Envoy urges Malaysians to seize opportunities in Senegal's O&G

Dr Diop says Senegal recently discovered a huge offshore oil reserve off the West African country's Atlantic coast.
Dr Diop says Senegal recently discovered a huge offshore oil reserve off the West African country's Atlantic coast.

KUALA LUMPUR: Senegal is encouraging Malaysian companies to explore and seize opportunities in its oil and gas (O&G) industry, says its Ambassador to Malaysia, Dr Adrienne Diop.

She said the Senegal Government recently discovered a huge offshore oil reserve off the West African country's Atlantic coast.

Therefore, it was not only a new sector for Senegal but also a new opportunity for investors to gain advantage from the industry, she noted.

"It (O&G) is a new business for us (Senegal). We need to learn the technologies and technicalities in the O&G industry. Malaysia has done well in O&G and also has good training centres. Therefore, we hope to send our students to learn from Malaysia," she told Bernama in an interview recently.

To better equip its people to undertake works in the O&G industry, Diop said her government was planning to send Senegalese students to Malaysia's Institut Teknologi Petroleum Petronas (INSTEP) in Terengganu by year-end.

INSTEP is a state-of-the-art technical training institute owned by Petronas Technical Training Sdn Bhd (PTTSB). Established in 1981, it aims to accelerate human capital development to support the growth of Petronas as well as Malaysia’s O&G industry. Currently, the training institute also serves international clients from over 15 countries, as part of its aspiration to be a "Leading Partner of Choice in O&G Technical Learning and Certification".

Diop said promoting education, tourism and business networking were imperative in strengthening and broadening people-to-people contact.

She said there was a spike in the number of Senegalese students in Malaysia, to between 70 and 80 people from only 10 to 15 previously, following various partnerships between the two countries. Among them were collaboration in higher education to boost cooperation, exchange of teachers, and scholarships accorded to Senegalese students. These efforts are in line with the Malaysian Government's emphasis on making the country an education hub within the Southeast Asian region.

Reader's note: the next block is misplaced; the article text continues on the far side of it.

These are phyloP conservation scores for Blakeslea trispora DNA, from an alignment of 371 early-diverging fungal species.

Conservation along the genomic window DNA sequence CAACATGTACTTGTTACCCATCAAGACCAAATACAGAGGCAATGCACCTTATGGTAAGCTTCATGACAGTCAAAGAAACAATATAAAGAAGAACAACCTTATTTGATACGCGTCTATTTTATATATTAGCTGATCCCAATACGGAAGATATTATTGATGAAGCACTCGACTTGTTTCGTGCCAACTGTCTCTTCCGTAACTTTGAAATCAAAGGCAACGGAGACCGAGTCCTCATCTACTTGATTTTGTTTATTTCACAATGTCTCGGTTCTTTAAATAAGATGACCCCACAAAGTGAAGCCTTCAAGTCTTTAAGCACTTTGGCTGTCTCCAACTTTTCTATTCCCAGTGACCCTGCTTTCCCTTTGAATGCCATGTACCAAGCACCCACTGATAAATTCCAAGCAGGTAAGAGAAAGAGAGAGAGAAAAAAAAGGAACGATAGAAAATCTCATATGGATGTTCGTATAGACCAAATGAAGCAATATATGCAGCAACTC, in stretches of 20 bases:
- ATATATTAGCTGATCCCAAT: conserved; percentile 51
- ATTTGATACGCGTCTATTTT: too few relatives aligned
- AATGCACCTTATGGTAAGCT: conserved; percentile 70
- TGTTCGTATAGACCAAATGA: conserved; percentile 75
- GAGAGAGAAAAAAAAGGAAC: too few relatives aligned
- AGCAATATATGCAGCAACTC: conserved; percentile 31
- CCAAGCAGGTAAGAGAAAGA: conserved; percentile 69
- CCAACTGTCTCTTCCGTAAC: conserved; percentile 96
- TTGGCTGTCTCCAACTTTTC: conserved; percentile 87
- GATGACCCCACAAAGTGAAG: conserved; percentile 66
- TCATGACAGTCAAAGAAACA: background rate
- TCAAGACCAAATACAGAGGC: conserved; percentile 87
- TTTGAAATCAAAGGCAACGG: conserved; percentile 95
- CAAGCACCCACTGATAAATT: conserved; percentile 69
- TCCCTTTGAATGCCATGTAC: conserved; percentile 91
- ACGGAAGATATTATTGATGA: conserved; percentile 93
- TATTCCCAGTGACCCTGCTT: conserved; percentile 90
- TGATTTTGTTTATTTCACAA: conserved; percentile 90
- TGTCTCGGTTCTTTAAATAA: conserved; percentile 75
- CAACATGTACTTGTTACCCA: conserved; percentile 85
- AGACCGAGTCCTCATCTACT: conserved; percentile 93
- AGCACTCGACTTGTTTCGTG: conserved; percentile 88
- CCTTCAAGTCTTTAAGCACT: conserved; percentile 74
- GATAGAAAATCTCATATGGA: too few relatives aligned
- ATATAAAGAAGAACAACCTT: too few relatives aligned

In March last year, the Malaysian government offered 10 scholarships to students from Senegal in their bid to bridge the higher education gap between both countries.

Both sides also agreed to cooperate, support higher education and scientific relations between the institutions, as well as further encourage exchange programmes for academic staff and researchers.

The envoy said Senegalese prefer to study in Malaysia, considering its good quality and affordable price as compared to the United Kingdom, the United States or Canada, as well as its (Malaysia's) peaceful environment.

Diop said Senegal emulated some of Malaysia's success models, especially in services and administrative sectors, waqaf system, as well as the incentive system to support the small and medium enterprises.

"We are copying with some of the good things (in Malaysia) and we are on the way to doing that. Malaysians are generous in knowledge. If you have something good, you don't have to reinvent the wheel. If you are doing it well, we don't need to go and spend 20 years to do the same things," she added.

She explained that Senegal, with over 90 per cent of its population comprising Muslims, was currently setting up its own waqaf system.

The Senegal government is also currently developing a new city near the town of Diamniadio, which is inspired by Putrajaya (Malaysia’s administrative centre). It is intended to ease congestion at Senegal's current capital of Dakar.

"This is interesting for businessmen because it is a new city that needs infrastructures like schools, hospitals, roads and affordable housing. It is good to come now as Senegal wants people to invest, especially in affordable housing for civil servants.

"We want Malaysia to present its knowledge and technical know-how in Africa, especially Senegal. Malaysian companies need to diversify and be more adventurous to venture out from their traditional markets like Asean, the United Kingdom and the United States. There is no barrier to international business with information technology and infrastructure facilities," noted Diop.

Currently, there are few Malaysian companies in Senegal, including Iris Corp Bhd, a digital identity and business solutions company which currently supplies 10 million identification biometric cards for a five-year period.

In May 2016, the company entered into a contract with Senegal's Interior and Public Security Ministry to produce and supply new multi-application identity biometric cards based on contactless chip technology and 10 fingerprint biometry.

On agriculture, Diop said Senegal's Agricultural Ministry hoped to finalise discussions on market access for Senegalese groundnuts in Malaysia by year-end.

She added the ministry was working on 'fitosanitario' (health and safety certificate) requirements with Malaysian authorities to enable the country to export its products directly to Malaysia, thus reducing costs. Previously, Malaysia imported Senegalese groundnuts from other countries.

Senegal, with an estimated population of 16 million, borders the North Atlantic Ocean, between Guinea-Bissau and Mauritania. Its economy is driven by mining, construction, tourism, fisheries and agriculture.- Bernama